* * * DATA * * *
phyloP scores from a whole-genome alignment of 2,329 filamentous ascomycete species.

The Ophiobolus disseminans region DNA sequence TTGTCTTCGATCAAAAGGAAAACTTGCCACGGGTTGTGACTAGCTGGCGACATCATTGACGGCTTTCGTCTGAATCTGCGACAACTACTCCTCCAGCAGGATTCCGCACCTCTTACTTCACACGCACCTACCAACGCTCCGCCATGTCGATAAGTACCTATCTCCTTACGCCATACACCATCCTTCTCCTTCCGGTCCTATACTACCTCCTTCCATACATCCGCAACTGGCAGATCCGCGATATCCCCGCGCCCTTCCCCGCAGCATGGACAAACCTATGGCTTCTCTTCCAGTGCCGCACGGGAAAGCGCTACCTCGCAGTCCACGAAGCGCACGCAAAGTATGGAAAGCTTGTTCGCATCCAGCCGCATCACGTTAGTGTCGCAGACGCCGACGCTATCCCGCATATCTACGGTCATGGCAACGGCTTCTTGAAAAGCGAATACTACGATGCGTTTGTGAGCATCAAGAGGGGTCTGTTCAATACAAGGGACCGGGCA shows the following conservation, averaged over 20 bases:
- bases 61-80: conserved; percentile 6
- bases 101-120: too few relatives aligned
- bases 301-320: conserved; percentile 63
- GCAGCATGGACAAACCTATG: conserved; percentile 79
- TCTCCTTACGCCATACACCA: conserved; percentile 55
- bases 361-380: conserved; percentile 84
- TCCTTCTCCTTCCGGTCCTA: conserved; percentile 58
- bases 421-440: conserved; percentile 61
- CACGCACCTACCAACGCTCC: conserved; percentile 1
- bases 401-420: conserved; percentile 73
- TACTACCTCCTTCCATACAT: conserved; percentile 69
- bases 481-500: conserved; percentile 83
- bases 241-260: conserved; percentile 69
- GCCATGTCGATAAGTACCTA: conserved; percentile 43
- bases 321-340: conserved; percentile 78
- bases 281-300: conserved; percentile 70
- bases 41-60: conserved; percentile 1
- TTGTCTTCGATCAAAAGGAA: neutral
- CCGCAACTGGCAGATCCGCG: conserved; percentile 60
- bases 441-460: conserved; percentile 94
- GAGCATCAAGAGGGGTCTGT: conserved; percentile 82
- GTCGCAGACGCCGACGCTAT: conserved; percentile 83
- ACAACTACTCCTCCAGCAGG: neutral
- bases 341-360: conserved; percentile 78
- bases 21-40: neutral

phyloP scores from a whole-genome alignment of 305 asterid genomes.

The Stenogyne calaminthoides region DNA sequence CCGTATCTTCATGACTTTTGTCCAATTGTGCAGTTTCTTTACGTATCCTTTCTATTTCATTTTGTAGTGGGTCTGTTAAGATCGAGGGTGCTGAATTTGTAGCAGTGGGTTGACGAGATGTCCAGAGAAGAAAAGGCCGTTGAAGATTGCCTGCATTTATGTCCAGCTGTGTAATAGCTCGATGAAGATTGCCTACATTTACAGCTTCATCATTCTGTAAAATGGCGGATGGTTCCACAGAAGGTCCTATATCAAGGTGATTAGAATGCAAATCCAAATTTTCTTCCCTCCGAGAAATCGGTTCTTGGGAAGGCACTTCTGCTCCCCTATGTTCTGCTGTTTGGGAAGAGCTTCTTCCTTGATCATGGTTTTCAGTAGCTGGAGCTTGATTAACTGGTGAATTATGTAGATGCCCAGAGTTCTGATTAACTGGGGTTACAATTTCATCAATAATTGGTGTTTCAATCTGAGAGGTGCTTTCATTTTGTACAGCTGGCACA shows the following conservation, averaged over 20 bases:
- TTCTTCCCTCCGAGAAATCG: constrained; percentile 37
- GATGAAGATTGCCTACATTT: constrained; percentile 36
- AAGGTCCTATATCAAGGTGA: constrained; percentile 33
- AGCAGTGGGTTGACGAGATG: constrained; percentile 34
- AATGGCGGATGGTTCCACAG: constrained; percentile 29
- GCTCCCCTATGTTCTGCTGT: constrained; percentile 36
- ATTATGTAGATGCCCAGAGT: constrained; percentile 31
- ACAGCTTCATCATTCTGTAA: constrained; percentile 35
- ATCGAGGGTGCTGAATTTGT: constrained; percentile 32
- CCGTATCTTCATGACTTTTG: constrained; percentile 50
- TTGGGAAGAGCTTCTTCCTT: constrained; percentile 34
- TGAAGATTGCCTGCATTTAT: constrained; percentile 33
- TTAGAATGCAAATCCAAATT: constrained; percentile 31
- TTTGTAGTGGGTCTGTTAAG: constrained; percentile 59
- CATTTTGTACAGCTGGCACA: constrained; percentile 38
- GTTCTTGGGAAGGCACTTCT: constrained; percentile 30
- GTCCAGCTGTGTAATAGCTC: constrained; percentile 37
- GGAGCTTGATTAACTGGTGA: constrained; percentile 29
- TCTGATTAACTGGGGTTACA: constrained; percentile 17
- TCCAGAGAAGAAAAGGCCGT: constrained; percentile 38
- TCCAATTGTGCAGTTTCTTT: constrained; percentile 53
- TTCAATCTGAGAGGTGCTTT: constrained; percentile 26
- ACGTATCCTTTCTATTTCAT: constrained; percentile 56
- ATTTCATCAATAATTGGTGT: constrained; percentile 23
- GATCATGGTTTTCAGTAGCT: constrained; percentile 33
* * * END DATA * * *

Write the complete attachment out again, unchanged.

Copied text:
phyloP scores from a whole-genome alignment of 2,329 filamentous ascomycete species.

The Ophiobolus disseminans region DNA sequence TTGTCTTCGATCAAAAGGAAAACTTGCCACGGGTTGTGACTAGCTGGCGACATCATTGACGGCTTTCGTCTGAATCTGCGACAACTACTCCTCCAGCAGGATTCCGCACCTCTTACTTCACACGCACCTACCAACGCTCCGCCATGTCGATAAGTACCTATCTCCTTACGCCATACACCATCCTTCTCCTTCCGGTCCTATACTACCTCCTTCCATACATCCGCAACTGGCAGATCCGCGATATCCCCGCGCCCTTCCCCGCAGCATGGACAAACCTATGGCTTCTCTTCCAGTGCCGCACGGGAAAGCGCTACCTCGCAGTCCACGAAGCGCACGCAAAGTATGGAAAGCTTGTTCGCATCCAGCCGCATCACGTTAGTGTCGCAGACGCCGACGCTATCCCGCATATCTACGGTCATGGCAACGGCTTCTTGAAAAGCGAATACTACGATGCGTTTGTGAGCATCAAGAGGGGTCTGTTCAATACAAGGGACCGGGCA shows the following conservation, averaged over 20 bases:
- bases 61-80: conserved; percentile 6
- bases 101-120: too few relatives aligned
- bases 301-320: conserved; percentile 63
- GCAGCATGGACAAACCTATG: conserved; percentile 79
- TCTCCTTACGCCATACACCA: conserved; percentile 55
- bases 361-380: conserved; percentile 84
- TCCTTCTCCTTCCGGTCCTA: conserved; percentile 58
- bases 421-440: conserved; percentile 61
- CACGCACCTACCAACGCTCC: conserved; percentile 1
- bases 401-420: conserved; percentile 73
- TACTACCTCCTTCCATACAT: conserved; percentile 69
- bases 481-500: conserved; percentile 83
- bases 241-260: conserved; percentile 69
- GCCATGTCGATAAGTACCTA: conserved; percentile 43
- bases 321-340: conserved; percentile 78
- bases 281-300: conserved; percentile 70
- bases 41-60: conserved; percentile 1
- TTGTCTTCGATCAAAAGGAA: neutral
- CCGCAACTGGCAGATCCGCG: conserved; percentile 60
- bases 441-460: conserved; percentile 94
- GAGCATCAAGAGGGGTCTGT: conserved; percentile 82
- GTCGCAGACGCCGACGCTAT: conserved; percentile 83
- ACAACTACTCCTCCAGCAGG: neutral
- bases 341-360: conserved; percentile 78
- bases 21-40: neutral

phyloP scores from a whole-genome alignment of 305 asterid genomes.

The Stenogyne calaminthoides region DNA sequence CCGTATCTTCATGACTTTTGTCCAATTGTGCAGTTTCTTTACGTATCCTTTCTATTTCATTTTGTAGTGGGTCTGTTAAGATCGAGGGTGCTGAATTTGTAGCAGTGGGTTGACGAGATGTCCAGAGAAGAAAAGGCCGTTGAAGATTGCCTGCATTTATGTCCAGCTGTGTAATAGCTCGATGAAGATTGCCTACATTTACAGCTTCATCATTCTGTAAAATGGCGGATGGTTCCACAGAAGGTCCTATATCAAGGTGATTAGAATGCAAATCCAAATTTTCTTCCCTCCGAGAAATCGGTTCTTGGGAAGGCACTTCTGCTCCCCTATGTTCTGCTGTTTGGGAAGAGCTTCTTCCTTGATCATGGTTTTCAGTAGCTGGAGCTTGATTAACTGGTGAATTATGTAGATGCCCAGAGTTCTGATTAACTGGGGTTACAATTTCATCAATAATTGGTGTTTCAATCTGAGAGGTGCTTTCATTTTGTACAGCTGGCACA shows the following conservation, averaged over 20 bases:
- TTCTTCCCTCCGAGAAATCG: constrained; percentile 37
- GATGAAGATTGCCTACATTT: constrained; percentile 36
- AAGGTCCTATATCAAGGTGA: constrained; percentile 33
- AGCAGTGGGTTGACGAGATG: constrained; percentile 34
- AATGGCGGATGGTTCCACAG: constrained; percentile 29
- GCTCCCCTATGTTCTGCTGT: constrained; percentile 36
- ATTATGTAGATGCCCAGAGT: constrained; percentile 31
- ACAGCTTCATCATTCTGTAA: constrained; percentile 35
- ATCGAGGGTGCTGAATTTGT: constrained; percentile 32
- CCGTATCTTCATGACTTTTG: constrained; percentile 50
- TTGGGAAGAGCTTCTTCCTT: constrained; percentile 34
- TGAAGATTGCCTGCATTTAT: constrained; percentile 33
- TTAGAATGCAAATCCAAATT: constrained; percentile 31
- TTTGTAGTGGGTCTGTTAAG: constrained; percentile 59
- CATTTTGTACAGCTGGCACA: constrained; percentile 38
- GTTCTTGGGAAGGCACTTCT: constrained; percentile 30
- GTCCAGCTGTGTAATAGCTC: constrained; percentile 37
- GGAGCTTGATTAACTGGTGA: constrained; percentile 29
- TCTGATTAACTGGGGTTACA: constrained; percentile 17
- TCCAGAGAAGAAAAGGCCGT: constrained; percentile 38
- TCCAATTGTGCAGTTTCTTT: constrained; percentile 53
- TTCAATCTGAGAGGTGCTTT: constrained; percentile 26
- ACGTATCCTTTCTATTTCAT: constrained; percentile 56
- ATTTCATCAATAATTGGTGT: constrained; percentile 23
- GATCATGGTTTTCAGTAGCT: constrained; percentile 33